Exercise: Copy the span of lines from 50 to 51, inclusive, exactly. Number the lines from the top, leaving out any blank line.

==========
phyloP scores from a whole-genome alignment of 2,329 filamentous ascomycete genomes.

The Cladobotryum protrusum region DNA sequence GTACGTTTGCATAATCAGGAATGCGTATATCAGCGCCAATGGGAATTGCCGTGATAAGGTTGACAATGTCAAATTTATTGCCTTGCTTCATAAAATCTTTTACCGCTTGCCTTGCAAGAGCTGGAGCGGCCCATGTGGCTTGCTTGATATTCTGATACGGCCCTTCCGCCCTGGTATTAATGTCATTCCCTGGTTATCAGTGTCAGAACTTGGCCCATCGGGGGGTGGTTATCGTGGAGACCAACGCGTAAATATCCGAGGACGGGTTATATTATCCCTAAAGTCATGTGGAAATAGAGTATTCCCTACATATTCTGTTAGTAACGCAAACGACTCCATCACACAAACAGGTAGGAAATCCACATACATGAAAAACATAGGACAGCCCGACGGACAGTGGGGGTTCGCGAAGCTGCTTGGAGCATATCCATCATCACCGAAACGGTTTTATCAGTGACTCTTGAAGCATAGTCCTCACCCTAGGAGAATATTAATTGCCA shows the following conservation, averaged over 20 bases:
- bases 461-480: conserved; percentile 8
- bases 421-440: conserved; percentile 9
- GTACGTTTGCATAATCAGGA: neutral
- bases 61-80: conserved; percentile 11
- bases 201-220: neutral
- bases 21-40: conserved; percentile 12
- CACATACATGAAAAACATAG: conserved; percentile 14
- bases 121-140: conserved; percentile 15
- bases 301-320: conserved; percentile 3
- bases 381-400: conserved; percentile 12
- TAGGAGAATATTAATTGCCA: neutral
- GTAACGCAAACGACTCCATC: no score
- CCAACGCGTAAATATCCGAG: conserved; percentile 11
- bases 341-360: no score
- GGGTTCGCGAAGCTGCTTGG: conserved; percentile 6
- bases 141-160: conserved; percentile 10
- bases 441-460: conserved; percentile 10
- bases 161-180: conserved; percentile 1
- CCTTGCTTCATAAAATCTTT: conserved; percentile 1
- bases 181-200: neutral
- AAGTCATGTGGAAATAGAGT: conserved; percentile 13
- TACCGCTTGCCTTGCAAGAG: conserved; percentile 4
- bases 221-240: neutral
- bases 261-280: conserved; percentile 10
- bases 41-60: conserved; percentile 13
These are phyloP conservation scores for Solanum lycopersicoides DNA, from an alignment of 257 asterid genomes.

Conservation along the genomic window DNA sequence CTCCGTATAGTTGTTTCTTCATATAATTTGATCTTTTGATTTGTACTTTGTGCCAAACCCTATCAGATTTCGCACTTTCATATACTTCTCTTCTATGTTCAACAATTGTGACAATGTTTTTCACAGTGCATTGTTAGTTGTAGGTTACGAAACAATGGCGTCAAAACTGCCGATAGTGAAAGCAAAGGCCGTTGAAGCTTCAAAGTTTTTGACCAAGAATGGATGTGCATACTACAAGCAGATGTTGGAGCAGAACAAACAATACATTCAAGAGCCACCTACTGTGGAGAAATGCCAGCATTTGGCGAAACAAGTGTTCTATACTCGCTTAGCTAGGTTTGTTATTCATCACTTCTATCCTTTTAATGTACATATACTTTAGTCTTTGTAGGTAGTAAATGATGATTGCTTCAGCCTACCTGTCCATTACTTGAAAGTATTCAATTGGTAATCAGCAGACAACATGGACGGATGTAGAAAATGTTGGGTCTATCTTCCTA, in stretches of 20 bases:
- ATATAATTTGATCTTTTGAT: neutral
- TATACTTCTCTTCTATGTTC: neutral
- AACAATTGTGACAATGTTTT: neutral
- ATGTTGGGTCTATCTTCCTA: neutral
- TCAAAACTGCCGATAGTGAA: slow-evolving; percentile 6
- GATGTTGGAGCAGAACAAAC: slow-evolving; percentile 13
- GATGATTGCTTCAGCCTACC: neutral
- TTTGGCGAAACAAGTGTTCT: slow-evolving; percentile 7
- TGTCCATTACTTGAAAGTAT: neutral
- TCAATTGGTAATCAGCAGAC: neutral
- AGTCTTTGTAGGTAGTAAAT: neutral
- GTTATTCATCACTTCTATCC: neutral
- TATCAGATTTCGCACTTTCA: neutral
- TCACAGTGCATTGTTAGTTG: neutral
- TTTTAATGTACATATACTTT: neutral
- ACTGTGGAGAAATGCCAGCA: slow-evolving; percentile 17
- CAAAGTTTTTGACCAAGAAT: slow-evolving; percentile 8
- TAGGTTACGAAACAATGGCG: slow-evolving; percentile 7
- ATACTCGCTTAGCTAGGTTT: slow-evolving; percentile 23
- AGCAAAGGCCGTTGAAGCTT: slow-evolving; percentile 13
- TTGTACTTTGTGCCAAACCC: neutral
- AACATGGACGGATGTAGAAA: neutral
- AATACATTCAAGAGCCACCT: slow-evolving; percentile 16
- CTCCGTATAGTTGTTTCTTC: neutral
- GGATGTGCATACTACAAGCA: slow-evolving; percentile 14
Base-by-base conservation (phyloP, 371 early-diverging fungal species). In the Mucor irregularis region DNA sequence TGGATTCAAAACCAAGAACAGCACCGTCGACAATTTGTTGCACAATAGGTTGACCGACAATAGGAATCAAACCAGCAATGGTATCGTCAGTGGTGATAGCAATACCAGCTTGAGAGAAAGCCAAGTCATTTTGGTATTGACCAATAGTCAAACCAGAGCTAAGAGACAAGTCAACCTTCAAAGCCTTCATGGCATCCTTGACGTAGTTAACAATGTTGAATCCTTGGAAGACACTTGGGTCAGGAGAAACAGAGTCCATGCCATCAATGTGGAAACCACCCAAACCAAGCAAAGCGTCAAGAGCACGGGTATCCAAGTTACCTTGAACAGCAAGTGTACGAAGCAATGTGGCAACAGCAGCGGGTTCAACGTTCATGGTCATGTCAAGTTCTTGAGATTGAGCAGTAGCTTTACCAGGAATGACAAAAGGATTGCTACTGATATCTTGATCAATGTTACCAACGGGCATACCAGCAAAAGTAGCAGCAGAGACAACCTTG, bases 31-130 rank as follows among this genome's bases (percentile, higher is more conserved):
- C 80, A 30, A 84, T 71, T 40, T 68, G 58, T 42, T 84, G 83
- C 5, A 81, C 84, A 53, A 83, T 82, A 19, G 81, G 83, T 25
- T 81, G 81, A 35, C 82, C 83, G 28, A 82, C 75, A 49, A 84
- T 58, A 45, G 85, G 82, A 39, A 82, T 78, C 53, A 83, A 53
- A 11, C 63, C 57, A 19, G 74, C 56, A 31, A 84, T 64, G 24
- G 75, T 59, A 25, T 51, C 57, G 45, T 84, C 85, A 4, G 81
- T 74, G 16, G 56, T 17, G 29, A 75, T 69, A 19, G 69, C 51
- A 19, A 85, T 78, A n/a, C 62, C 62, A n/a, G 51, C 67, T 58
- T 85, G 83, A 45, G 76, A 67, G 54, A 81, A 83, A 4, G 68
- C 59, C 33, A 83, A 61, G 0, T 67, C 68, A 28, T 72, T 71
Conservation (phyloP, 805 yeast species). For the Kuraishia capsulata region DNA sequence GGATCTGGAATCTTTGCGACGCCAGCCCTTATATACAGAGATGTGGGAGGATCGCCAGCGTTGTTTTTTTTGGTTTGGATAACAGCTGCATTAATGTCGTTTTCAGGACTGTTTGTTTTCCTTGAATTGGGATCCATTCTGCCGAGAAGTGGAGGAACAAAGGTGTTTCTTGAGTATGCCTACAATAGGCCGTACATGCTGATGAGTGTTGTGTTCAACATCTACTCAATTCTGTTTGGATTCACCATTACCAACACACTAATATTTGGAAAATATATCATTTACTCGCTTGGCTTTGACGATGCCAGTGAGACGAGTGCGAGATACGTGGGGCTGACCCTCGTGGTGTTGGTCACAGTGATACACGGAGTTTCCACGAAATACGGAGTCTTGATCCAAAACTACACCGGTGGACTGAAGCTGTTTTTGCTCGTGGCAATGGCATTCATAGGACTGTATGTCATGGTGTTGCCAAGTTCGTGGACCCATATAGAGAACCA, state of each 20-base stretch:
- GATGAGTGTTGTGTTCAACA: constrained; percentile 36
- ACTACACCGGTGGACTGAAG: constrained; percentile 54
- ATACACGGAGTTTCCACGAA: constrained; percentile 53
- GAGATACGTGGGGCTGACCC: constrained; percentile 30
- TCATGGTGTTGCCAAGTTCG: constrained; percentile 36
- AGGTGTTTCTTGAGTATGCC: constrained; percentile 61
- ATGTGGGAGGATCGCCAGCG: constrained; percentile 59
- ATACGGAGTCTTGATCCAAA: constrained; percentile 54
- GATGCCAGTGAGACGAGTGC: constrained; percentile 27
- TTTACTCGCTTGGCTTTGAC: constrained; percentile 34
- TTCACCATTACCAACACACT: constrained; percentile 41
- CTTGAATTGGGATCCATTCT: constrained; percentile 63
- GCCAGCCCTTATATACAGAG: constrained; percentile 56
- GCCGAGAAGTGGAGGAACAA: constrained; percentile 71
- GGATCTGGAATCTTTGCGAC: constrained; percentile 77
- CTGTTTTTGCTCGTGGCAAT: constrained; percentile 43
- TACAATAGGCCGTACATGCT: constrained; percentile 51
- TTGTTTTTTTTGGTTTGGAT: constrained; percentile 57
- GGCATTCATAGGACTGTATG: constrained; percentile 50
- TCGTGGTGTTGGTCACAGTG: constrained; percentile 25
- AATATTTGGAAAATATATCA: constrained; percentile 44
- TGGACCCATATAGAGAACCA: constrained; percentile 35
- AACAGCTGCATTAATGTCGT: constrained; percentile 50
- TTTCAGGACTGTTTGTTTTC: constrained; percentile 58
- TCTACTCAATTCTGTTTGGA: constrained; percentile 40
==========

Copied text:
- TTGTACTTTGTGCCAAACCC: neutral
- AACATGGACGGATGTAGAAA: neutral